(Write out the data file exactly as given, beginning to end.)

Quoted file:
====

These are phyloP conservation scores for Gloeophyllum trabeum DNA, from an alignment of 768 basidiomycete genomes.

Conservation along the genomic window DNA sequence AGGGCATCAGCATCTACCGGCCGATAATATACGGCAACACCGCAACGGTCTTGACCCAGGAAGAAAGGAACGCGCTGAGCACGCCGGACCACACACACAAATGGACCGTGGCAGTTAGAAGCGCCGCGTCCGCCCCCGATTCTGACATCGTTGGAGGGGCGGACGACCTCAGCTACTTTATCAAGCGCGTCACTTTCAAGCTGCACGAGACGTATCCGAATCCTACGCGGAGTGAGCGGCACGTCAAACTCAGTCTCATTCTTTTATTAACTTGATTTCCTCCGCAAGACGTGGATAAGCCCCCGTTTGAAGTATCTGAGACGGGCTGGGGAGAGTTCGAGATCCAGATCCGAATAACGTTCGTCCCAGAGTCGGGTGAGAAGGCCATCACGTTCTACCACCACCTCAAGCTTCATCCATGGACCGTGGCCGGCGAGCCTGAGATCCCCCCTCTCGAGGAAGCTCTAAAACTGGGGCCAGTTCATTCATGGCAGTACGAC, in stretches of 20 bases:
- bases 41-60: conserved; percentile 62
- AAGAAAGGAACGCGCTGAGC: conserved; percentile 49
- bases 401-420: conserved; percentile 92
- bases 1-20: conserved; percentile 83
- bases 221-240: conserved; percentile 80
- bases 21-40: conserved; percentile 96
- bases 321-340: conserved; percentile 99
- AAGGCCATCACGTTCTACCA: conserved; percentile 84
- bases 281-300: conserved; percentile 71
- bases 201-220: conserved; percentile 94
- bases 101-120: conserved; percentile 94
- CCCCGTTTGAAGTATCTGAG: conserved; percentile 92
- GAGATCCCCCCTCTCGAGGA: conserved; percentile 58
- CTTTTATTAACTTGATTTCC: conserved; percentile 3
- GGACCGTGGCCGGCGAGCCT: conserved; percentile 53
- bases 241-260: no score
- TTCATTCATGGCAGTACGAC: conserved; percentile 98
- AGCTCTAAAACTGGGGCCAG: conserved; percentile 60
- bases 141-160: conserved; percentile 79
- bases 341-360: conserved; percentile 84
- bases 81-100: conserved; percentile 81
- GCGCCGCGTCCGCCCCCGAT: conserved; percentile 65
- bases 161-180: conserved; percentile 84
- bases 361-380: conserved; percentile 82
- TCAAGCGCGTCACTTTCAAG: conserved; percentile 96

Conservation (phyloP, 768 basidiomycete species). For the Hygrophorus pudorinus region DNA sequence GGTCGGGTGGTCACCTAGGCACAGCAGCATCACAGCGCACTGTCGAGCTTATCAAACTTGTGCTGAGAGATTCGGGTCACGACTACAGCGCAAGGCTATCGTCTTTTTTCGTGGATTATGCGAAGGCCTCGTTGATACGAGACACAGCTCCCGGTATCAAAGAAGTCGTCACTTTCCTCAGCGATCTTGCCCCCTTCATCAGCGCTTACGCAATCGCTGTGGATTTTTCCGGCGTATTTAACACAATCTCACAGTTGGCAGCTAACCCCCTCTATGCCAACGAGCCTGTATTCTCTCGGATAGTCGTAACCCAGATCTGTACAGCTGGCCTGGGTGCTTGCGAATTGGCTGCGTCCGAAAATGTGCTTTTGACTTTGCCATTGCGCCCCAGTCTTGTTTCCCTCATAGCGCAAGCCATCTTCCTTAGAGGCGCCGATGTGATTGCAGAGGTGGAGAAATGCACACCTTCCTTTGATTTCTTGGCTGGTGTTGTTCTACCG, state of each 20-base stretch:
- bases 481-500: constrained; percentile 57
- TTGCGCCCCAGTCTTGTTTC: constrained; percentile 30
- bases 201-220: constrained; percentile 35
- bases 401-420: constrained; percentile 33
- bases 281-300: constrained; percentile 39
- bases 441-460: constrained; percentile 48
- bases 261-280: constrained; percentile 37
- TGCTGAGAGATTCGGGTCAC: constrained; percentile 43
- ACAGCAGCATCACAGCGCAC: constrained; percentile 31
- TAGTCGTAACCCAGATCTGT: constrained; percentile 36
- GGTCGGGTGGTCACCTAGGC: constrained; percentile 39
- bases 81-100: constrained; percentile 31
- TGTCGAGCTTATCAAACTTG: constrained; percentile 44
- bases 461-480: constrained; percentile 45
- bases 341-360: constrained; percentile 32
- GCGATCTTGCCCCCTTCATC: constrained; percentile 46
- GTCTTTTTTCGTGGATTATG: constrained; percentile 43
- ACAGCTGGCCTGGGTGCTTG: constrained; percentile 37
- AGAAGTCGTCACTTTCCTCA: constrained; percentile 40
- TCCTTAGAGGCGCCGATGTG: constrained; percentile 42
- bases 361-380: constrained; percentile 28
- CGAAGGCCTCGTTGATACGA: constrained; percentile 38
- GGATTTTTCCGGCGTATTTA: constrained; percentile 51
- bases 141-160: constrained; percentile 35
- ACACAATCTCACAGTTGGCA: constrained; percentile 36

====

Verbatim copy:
These are phyloP conservation scores for Gloeophyllum trabeum DNA, from an alignment of 768 basidiomycete genomes.

Conservation along the genomic window DNA sequence AGGGCATCAGCATCTACCGGCCGATAATATACGGCAACACCGCAACGGTCTTGACCCAGGAAGAAAGGAACGCGCTGAGCACGCCGGACCACACACACAAATGGACCGTGGCAGTTAGAAGCGCCGCGTCCGCCCCCGATTCTGACATCGTTGGAGGGGCGGACGACCTCAGCTACTTTATCAAGCGCGTCACTTTCAAGCTGCACGAGACGTATCCGAATCCTACGCGGAGTGAGCGGCACGTCAAACTCAGTCTCATTCTTTTATTAACTTGATTTCCTCCGCAAGACGTGGATAAGCCCCCGTTTGAAGTATCTGAGACGGGCTGGGGAGAGTTCGAGATCCAGATCCGAATAACGTTCGTCCCAGAGTCGGGTGAGAAGGCCATCACGTTCTACCACCACCTCAAGCTTCATCCATGGACCGTGGCCGGCGAGCCTGAGATCCCCCCTCTCGAGGAAGCTCTAAAACTGGGGCCAGTTCATTCATGGCAGTACGAC, in stretches of 20 bases:
- bases 41-60: conserved; percentile 62
- AAGAAAGGAACGCGCTGAGC: conserved; percentile 49
- bases 401-420: conserved; percentile 92
- bases 1-20: conserved; percentile 83
- bases 221-240: conserved; percentile 80
- bases 21-40: conserved; percentile 96
- bases 321-340: conserved; percentile 99
- AAGGCCATCACGTTCTACCA: conserved; percentile 84
- bases 281-300: conserved; percentile 71
- bases 201-220: conserved; percentile 94
- bases 101-120: conserved; percentile 94
- CCCCGTTTGAAGTATCTGAG: conserved; percentile 92
- GAGATCCCCCCTCTCGAGGA: conserved; percentile 58
- CTTTTATTAACTTGATTTCC: conserved; percentile 3
- GGACCGTGGCCGGCGAGCCT: conserved; percentile 53
- bases 241-260: no score
- TTCATTCATGGCAGTACGAC: conserved; percentile 98
- AGCTCTAAAACTGGGGCCAG: conserved; percentile 60
- bases 141-160: conserved; percentile 79
- bases 341-360: conserved; percentile 84
- bases 81-100: conserved; percentile 81
- GCGCCGCGTCCGCCCCCGAT: conserved; percentile 65
- bases 161-180: conserved; percentile 84
- bases 361-380: conserved; percentile 82
- TCAAGCGCGTCACTTTCAAG: conserved; percentile 96

Conservation (phyloP, 768 basidiomycete species). For the Hygrophorus pudorinus region DNA sequence GGTCGGGTGGTCACCTAGGCACAGCAGCATCACAGCGCACTGTCGAGCTTATCAAACTTGTGCTGAGAGATTCGGGTCACGACTACAGCGCAAGGCTATCGTCTTTTTTCGTGGATTATGCGAAGGCCTCGTTGATACGAGACACAGCTCCCGGTATCAAAGAAGTCGTCACTTTCCTCAGCGATCTTGCCCCCTTCATCAGCGCTTACGCAATCGCTGTGGATTTTTCCGGCGTATTTAACACAATCTCACAGTTGGCAGCTAACCCCCTCTATGCCAACGAGCCTGTATTCTCTCGGATAGTCGTAACCCAGATCTGTACAGCTGGCCTGGGTGCTTGCGAATTGGCTGCGTCCGAAAATGTGCTTTTGACTTTGCCATTGCGCCCCAGTCTTGTTTCCCTCATAGCGCAAGCCATCTTCCTTAGAGGCGCCGATGTGATTGCAGAGGTGGAGAAATGCACACCTTCCTTTGATTTCTTGGCTGGTGTTGTTCTACCG, state of each 20-base stretch:
- bases 481-500: constrained; percentile 57
- TTGCGCCCCAGTCTTGTTTC: constrained; percentile 30
- bases 201-220: constrained; percentile 35
- bases 401-420: constrained; percentile 33
- bases 281-300: constrained; percentile 39
- bases 441-460: constrained; percentile 48
- bases 261-280: constrained; percentile 37
- TGCTGAGAGATTCGGGTCAC: constrained; percentile 43
- ACAGCAGCATCACAGCGCAC: constrained; percentile 31
- TAGTCGTAACCCAGATCTGT: constrained; percentile 36
- GGTCGGGTGGTCACCTAGGC: constrained; percentile 39
- bases 81-100: constrained; percentile 31
- TGTCGAGCTTATCAAACTTG: constrained; percentile 44
- bases 461-480: constrained; percentile 45
- bases 341-360: constrained; percentile 32
- GCGATCTTGCCCCCTTCATC: constrained; percentile 46
- GTCTTTTTTCGTGGATTATG: constrained; percentile 43
- ACAGCTGGCCTGGGTGCTTG: constrained; percentile 37
- AGAAGTCGTCACTTTCCTCA: constrained; percentile 40
- TCCTTAGAGGCGCCGATGTG: constrained; percentile 42
- bases 361-380: constrained; percentile 28
- CGAAGGCCTCGTTGATACGA: constrained; percentile 38
- GGATTTTTCCGGCGTATTTA: constrained; percentile 51
- bases 141-160: constrained; percentile 35
- ACACAATCTCACAGTTGGCA: constrained; percentile 36